How I Manage Money Part Two — Spending

In the last post I talked about how I save money and earn money. This week I will talk about how I spend my money. I think that I spend my money very strangely compared to normal people, but to me it makes a lot more sense.

Most people think about investing long term, but I think about spending long term. Of the money flowing out of my accounts, I want as much as possible to go towards things that will still be benefiting me 10+ years in the future.

For example, I’ll spend anything on the best computer possible because if it makes my work 5% better, that effect will ripple through my future. I spent $1000 on the best pots and pans more than fifteen years ago, and will probably never buy other ones. I’ll spend money on trips with friends, because doing so strengthens bonds with the people who will be around me for my whole life. I’ll pay good money for healthy food and tea because my health is important.

I will never finance anything. My personal rule is that if I can’t afford to buy something cash, I can’t afford it. I would like for as much of my money as possible to go to utility, and servicing debt takes money out of that pool. Monthly payments are a direct affront to freedom. If you pay cash for everything, you have the ability to throttle your monthly spending down to almost nothing. If you have monthly payments, you don’t have that option. Debt makes you responsible and vulnerable to others through mechanisms beyond your control. Look at the people who were wiped out by the housing crash.

I like having nice things, but that is a very distant priority to not having to worry about being able to pay my bills.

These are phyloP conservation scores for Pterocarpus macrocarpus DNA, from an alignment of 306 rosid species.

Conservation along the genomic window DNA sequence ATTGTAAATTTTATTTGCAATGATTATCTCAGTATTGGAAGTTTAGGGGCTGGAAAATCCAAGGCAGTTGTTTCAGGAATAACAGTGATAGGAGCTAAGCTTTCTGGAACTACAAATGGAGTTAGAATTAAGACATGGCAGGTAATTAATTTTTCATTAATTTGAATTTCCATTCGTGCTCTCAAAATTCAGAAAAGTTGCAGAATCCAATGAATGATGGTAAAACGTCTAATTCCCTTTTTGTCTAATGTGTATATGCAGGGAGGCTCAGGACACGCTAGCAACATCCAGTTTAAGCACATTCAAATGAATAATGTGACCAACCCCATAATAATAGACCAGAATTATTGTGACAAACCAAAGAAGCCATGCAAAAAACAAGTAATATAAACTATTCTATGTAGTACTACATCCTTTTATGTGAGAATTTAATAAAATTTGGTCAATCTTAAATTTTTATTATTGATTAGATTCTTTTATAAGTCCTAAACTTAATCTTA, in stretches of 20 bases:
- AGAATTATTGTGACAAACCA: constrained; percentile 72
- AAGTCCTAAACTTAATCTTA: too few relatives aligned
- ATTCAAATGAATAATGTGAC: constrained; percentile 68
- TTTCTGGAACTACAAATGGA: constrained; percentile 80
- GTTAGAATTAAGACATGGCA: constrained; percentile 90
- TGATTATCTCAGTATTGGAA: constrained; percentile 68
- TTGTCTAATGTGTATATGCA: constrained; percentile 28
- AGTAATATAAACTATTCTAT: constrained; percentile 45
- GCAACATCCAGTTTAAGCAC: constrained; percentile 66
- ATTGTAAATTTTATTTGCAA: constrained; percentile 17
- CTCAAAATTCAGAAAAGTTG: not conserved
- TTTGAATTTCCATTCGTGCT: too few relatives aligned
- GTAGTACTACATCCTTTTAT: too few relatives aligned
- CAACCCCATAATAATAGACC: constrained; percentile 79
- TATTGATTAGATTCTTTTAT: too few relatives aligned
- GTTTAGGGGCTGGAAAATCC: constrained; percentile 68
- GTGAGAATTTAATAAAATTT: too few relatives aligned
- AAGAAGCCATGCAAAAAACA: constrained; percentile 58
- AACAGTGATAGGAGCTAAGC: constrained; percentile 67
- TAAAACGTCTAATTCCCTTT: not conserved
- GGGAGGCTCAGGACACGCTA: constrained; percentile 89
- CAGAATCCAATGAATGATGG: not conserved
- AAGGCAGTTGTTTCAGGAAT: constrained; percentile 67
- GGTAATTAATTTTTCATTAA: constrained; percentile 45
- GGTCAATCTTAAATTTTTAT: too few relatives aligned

Value is infinitely more important to me than price. That’s why I never budget (though I have tracked spending for multiple months to take a reading on where money goes). Even though I could have taken a train yesterday, I took a bus because it saved me $30+. But if a great deal on a 20 day cruise came up tomorrow, I’d buy it in a second.

I don’t buy into the “hourly rate” fallacy that people often use to justify spending money. An hour of my 100% focused time, scheduled ahead, is worth a ton to me, which is why I charge a lot for coaching. A random in-between hour in transit is worth a lot less. In the bus situation I could have kicked around a hotel room for an extra 30 minutes if I had taken the train. That’s worthless time, so I’d rather save the money.

One of the biggest mistakes I see people make is the failure to delay gratification. If car financing people would instead buy a beater and save up money to buy a better car, they’d be much better off. This has financial benefits, but also strengthens the character through stoicism. I have a Bentley now, but for the few years before I drove a car I bought for $1600. I was just about equally happy with either. I calculated that I saved $144,000 by living in an RV for many years. In some ways it was delaying the gratification of having a place with unlimited running water, but I also enjoyed it and became happier with less.

That process of delaying gratification and becoming happier with less lets you appreciate even more the things you eventually get down the road. In a way, this increases your returns because each dollar you spend will be appreciated even more.

I try to make value decision irrespective of income, though I’m sure I subconsciously relate the two. In the past two years my lowest month of income is somewhere around 5% the highest. My spending during those months is probably only 20% different. My thought is that something is either a good value or it isn’t.

To wrap up this two-post rundown on spending: save as much as possible, keep investment return/risk ratio good, invest in utility, spend money on value, never finance, live below your means. There are other systems other people use successfully, but this one works great for living a very good life with no stress.


Photo is some sort of water mill in the Azores. Getting off this cruise today, unfortunately!

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